Friday, December 21, 2007


In assessing whether the war on terror is "moral," Assistant Village Idiot starts by examining whether the U.N. is moral.

My view is simple--when evaluating a club, look at its members: "In 2003, a majority of UN nations were classed (see page 23) as 'not free' or only 'partly free.'"

source: Joseph Schwartzberg, Revitalizing the United Nations (2004)
Surf to AVI for more in the series.


AVI makes it clear:
Simple pronouncement. The idea of the United States is better than the idea of the United Nations. The latter idea aims higher and claims more, but is thus even more spectacular – and potentially diabolic - in its fall. The idea of the US is a plan to have an actual good government somewhere on the earth, and we have succeeded about 75% with that. The UN, with its exalted goals, has succeeded about 15% - and that total is not rising.

This is not just an I-support-George-Bush-and-the-neocons argument. If you were to tell me that in 2011, President Clinton and Congress, plus Prime Minister Brown and Parliament, declared that we should invade Greater Bumblestan but the UN said no, I believe it is much more likely that the Hillary and Gordon would get it right than that the Security Council did.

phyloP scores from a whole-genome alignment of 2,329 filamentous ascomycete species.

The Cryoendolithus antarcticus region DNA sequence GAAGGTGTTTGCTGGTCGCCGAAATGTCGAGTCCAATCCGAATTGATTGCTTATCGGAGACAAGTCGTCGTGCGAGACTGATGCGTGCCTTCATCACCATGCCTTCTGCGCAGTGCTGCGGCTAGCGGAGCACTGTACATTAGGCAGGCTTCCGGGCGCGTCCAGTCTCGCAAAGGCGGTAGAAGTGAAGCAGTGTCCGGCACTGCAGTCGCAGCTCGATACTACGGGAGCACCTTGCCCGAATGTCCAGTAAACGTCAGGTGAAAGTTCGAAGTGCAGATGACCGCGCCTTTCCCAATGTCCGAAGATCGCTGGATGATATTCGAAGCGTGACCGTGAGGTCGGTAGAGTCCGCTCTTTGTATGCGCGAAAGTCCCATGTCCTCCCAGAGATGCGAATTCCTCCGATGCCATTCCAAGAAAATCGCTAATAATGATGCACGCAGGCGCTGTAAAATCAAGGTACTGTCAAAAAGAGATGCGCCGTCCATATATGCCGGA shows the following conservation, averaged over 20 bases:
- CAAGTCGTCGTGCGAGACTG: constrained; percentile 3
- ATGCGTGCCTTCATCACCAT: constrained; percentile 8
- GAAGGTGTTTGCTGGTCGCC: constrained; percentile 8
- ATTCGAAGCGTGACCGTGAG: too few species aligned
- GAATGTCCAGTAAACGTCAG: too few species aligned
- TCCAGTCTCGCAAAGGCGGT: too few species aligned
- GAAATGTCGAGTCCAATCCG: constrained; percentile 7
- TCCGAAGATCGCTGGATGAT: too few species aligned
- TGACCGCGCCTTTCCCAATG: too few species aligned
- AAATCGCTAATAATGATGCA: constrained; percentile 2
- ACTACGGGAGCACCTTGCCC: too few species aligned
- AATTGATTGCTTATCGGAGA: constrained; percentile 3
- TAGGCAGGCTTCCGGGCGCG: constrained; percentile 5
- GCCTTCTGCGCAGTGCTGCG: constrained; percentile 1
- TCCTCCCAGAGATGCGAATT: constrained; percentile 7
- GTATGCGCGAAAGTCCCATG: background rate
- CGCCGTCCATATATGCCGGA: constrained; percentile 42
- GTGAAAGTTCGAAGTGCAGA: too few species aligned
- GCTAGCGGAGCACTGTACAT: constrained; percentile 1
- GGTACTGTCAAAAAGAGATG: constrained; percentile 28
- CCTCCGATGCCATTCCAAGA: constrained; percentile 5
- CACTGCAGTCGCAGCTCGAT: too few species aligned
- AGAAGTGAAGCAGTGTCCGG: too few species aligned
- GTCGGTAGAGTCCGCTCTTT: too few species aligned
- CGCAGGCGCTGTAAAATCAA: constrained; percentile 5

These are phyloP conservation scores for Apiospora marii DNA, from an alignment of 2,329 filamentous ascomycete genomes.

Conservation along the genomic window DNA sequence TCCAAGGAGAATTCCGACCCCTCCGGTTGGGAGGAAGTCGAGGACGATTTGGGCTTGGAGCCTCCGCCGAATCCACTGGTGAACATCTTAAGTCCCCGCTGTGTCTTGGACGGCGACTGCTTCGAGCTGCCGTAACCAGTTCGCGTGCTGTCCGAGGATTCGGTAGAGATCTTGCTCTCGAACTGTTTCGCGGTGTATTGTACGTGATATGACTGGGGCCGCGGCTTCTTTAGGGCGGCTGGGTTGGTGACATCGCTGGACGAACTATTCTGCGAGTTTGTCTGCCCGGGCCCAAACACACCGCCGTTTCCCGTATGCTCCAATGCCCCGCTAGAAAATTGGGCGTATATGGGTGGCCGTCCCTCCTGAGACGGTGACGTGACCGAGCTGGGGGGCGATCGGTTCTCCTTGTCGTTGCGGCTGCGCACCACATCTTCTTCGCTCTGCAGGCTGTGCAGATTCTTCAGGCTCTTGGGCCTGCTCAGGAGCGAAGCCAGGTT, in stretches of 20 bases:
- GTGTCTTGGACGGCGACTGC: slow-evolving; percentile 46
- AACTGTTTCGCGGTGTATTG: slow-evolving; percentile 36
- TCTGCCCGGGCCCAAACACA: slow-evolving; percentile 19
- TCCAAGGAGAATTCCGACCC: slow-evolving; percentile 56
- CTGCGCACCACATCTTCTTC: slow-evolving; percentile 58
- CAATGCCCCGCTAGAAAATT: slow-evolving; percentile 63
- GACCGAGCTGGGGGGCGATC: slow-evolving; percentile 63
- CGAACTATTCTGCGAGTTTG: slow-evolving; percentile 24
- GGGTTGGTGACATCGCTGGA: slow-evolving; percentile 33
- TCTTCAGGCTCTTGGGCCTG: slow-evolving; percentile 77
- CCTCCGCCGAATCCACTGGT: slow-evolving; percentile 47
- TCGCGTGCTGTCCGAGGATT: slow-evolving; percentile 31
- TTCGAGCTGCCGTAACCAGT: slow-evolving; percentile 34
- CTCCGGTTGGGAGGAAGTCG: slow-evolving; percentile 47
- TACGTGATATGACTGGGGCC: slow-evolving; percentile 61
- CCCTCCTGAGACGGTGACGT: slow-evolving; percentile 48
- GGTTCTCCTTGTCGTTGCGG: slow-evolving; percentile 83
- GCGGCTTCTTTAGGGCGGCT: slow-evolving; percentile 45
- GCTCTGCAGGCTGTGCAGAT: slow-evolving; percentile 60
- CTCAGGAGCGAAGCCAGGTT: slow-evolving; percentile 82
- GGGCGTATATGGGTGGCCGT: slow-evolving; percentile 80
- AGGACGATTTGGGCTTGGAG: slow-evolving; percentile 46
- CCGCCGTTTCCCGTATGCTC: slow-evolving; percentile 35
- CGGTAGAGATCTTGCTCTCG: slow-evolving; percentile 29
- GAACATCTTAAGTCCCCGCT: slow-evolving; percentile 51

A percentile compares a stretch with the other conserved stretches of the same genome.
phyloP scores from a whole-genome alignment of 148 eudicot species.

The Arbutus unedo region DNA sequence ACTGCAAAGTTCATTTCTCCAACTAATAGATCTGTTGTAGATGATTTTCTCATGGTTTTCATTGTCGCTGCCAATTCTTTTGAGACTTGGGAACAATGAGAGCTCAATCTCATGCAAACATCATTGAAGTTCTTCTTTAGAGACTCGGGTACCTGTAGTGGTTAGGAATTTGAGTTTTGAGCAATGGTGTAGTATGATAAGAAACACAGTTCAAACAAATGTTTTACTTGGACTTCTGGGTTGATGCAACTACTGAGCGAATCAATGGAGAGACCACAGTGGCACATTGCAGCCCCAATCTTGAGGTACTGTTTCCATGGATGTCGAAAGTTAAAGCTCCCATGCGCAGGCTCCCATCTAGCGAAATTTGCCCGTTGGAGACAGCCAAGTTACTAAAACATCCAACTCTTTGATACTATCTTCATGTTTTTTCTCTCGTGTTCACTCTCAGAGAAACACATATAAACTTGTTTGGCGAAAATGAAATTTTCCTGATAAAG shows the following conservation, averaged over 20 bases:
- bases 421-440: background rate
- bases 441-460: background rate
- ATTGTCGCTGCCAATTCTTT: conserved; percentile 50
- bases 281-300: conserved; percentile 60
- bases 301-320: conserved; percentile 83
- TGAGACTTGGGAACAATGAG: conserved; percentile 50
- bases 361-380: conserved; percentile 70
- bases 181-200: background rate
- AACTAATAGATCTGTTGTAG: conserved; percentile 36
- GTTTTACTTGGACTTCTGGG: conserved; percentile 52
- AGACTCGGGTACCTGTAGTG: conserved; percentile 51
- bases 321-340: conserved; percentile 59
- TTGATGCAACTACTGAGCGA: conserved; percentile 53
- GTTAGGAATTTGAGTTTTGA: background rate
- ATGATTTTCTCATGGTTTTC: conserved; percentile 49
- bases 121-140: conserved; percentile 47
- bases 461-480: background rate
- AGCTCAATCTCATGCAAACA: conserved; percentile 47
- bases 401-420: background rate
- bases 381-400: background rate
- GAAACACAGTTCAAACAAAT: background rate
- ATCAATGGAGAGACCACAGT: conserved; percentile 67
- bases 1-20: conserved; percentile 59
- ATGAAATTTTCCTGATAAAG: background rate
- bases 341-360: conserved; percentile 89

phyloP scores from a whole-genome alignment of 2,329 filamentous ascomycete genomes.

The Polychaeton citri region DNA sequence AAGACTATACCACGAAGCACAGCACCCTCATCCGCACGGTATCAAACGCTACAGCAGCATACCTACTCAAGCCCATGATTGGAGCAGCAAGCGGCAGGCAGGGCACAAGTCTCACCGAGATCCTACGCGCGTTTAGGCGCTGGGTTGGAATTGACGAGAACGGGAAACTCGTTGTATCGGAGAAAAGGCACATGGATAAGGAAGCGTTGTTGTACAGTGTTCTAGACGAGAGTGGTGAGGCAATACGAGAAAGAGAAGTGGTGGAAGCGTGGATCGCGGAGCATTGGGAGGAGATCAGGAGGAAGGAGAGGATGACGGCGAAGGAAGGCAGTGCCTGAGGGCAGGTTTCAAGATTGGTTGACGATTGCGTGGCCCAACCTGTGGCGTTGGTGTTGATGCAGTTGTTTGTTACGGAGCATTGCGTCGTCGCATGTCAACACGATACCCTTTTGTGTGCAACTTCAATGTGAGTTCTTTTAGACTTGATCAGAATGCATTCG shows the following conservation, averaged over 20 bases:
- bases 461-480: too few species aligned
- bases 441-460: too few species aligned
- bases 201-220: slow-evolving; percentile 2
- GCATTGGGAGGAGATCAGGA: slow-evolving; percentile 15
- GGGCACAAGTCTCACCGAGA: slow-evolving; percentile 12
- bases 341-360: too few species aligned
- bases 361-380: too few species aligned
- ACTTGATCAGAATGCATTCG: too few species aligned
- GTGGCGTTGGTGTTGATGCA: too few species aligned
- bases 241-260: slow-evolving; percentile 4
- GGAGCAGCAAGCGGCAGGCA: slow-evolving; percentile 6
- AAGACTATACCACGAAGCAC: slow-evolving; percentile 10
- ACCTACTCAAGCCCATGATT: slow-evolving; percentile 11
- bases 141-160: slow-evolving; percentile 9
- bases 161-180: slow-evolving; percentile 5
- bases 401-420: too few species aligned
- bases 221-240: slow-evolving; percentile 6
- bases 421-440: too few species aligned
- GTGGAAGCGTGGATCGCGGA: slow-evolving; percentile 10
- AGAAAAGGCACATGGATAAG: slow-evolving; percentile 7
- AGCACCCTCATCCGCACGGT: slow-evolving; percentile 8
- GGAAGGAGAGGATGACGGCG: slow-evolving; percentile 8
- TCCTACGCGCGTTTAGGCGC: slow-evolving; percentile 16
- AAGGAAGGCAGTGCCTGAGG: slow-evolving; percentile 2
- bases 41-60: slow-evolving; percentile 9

This is because nations have to actually eventually do something, and the UN does not. The UN will never do anything but talk, harbor spies, and spend money (see Part III). It is not capable of doing anything but talk, harbor spies, and spend money. It was designed that way, though not intentionally. The three things it is actually dedicated to preserving are the right of western intellectuals to talk like moral authorities, the right of dictators to use international organizations as espionage tools, and the right of rich people in poor nations to demand money. If one nation wishes to do anything, the UN can always counsel inaction, because it pays no cost for inaction. Nations do pay a cost. Nations, real actors in a real world, know that both intervention and nonintervention are unstable, calculated risks.

There is a wide variety of ethical perspectives one can take to judging war, but most of them answer back to Just War doctrine in some way. More importantly, most of the political discourse in America and Europe has sprung from this approach, implicitly or explicitly. Just War Theory actually does take into account the cost of inaction.

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